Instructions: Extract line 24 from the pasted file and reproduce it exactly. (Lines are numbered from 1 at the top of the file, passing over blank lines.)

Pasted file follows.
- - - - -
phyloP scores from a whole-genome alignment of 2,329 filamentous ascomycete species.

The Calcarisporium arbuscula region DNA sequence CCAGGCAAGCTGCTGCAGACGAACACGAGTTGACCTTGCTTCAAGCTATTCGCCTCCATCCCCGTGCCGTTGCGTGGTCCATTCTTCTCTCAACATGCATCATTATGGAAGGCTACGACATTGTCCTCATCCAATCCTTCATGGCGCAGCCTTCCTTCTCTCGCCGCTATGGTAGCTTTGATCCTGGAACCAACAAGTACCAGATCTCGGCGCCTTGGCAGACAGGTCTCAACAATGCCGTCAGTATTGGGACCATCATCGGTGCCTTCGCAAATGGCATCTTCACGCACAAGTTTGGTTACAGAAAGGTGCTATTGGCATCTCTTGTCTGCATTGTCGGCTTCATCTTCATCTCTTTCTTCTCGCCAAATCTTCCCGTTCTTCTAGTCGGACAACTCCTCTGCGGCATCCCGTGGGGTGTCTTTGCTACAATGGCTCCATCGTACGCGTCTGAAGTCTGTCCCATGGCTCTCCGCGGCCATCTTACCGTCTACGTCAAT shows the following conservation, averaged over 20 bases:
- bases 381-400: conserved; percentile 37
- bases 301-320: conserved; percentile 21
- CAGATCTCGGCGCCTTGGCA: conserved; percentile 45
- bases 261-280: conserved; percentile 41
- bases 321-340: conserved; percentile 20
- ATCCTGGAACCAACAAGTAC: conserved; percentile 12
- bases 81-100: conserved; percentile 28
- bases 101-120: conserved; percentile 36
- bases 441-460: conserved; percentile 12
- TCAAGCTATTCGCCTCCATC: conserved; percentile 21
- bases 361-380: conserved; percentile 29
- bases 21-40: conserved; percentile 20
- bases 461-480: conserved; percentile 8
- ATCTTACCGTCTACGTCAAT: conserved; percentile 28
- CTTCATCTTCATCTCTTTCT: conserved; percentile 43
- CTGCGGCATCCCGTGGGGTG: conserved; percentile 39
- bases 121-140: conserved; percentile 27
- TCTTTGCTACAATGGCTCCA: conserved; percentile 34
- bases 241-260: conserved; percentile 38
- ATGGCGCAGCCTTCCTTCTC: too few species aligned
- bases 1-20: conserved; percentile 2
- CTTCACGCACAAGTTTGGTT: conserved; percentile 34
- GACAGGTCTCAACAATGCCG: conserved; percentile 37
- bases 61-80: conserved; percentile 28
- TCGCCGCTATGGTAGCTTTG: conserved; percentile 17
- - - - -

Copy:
- CTTCACGCACAAGTTTGGTT: conserved; percentile 34